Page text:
No Ticket

His clothes were filled with tickets to past events
so he could hear the orchestra tuning up again
and the airplane landing near the diving cliffs

in Acapulco where the boys leapt into the known
unknown in Speedo suits. All travel was continuous.
Time was ceaseless in his pockets. The piano recital

played forever in its aftermath, its tides of notes
surging and retreating according to a lunar mood
for which the children had no table. The matinee

was screened over and over in the balcony of
his thought, specifically the part where the hero
realized he’d been pursuing her and was being

pursued in turn as they reached the precipice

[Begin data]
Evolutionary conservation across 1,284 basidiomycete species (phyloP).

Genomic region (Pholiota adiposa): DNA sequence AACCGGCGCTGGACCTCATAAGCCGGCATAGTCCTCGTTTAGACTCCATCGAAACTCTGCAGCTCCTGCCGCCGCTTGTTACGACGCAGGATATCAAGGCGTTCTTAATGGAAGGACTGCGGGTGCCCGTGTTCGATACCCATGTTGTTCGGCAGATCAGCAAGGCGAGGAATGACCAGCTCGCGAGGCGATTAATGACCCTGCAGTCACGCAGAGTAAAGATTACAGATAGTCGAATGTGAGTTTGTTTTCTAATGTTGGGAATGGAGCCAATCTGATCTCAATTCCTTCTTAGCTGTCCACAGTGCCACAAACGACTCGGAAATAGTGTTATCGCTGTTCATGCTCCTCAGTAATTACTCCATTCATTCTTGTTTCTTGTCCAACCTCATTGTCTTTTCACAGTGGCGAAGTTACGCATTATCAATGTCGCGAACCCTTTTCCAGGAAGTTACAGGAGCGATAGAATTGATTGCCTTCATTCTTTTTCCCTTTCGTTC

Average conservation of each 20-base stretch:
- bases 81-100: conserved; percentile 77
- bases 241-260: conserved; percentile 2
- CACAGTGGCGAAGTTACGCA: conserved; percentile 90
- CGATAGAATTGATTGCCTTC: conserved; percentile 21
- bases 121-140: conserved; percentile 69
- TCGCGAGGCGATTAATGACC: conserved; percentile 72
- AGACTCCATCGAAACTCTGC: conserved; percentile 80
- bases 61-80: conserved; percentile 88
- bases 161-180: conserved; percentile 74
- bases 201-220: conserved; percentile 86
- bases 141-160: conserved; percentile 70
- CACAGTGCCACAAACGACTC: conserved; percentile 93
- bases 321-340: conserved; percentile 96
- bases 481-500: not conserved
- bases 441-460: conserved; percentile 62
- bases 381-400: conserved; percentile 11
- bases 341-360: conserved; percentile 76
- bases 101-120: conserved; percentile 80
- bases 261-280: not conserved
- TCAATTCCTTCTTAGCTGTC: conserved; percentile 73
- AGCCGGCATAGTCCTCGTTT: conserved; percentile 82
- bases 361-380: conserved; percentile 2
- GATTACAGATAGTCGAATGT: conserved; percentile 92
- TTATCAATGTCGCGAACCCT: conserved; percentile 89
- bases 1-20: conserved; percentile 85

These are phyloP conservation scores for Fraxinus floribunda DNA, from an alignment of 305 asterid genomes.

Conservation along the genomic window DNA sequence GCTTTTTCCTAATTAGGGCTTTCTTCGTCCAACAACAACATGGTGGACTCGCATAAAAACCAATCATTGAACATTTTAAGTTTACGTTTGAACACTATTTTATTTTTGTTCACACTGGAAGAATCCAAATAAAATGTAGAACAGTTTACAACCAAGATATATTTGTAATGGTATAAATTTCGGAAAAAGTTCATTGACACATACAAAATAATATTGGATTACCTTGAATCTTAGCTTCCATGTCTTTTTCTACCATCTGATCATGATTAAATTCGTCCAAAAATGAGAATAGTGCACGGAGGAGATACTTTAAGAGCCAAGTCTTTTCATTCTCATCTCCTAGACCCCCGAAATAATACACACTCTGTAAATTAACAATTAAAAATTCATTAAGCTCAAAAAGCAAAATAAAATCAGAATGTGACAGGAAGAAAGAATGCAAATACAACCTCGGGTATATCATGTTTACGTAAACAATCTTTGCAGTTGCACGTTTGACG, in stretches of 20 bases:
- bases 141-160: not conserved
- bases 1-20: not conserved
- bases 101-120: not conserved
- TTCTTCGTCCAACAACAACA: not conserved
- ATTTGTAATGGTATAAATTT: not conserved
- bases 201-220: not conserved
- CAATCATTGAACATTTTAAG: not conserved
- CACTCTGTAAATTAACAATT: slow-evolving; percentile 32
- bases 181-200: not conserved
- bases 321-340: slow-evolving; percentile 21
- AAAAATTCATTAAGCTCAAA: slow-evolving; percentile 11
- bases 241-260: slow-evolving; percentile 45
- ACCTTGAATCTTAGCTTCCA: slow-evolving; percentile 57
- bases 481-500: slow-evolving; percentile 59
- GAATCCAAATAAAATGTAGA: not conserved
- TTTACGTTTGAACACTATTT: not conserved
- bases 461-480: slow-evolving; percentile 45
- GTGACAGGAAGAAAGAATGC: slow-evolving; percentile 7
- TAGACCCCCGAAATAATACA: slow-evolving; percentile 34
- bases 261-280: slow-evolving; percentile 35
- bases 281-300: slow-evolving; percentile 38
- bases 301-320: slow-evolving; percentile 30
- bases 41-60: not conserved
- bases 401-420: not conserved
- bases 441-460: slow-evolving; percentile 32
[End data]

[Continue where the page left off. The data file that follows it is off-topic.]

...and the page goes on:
of no regret. And then the fiery night called out
to them and said no ticket would be needed.


Copyright © 2013 by Jonathan Wells. Used with permission of the author. This poem appeared in Poem-A-Day on May 9, 2013. Browse the Poem-A-Day archive.

About this Poem

"The evening after my son's piano recital I reached into my jacket pocket and found the program for the event and a ticket stub from a recent concert. The poem found the other iterations for me and the permission to revisit them."
—Jonathan Wells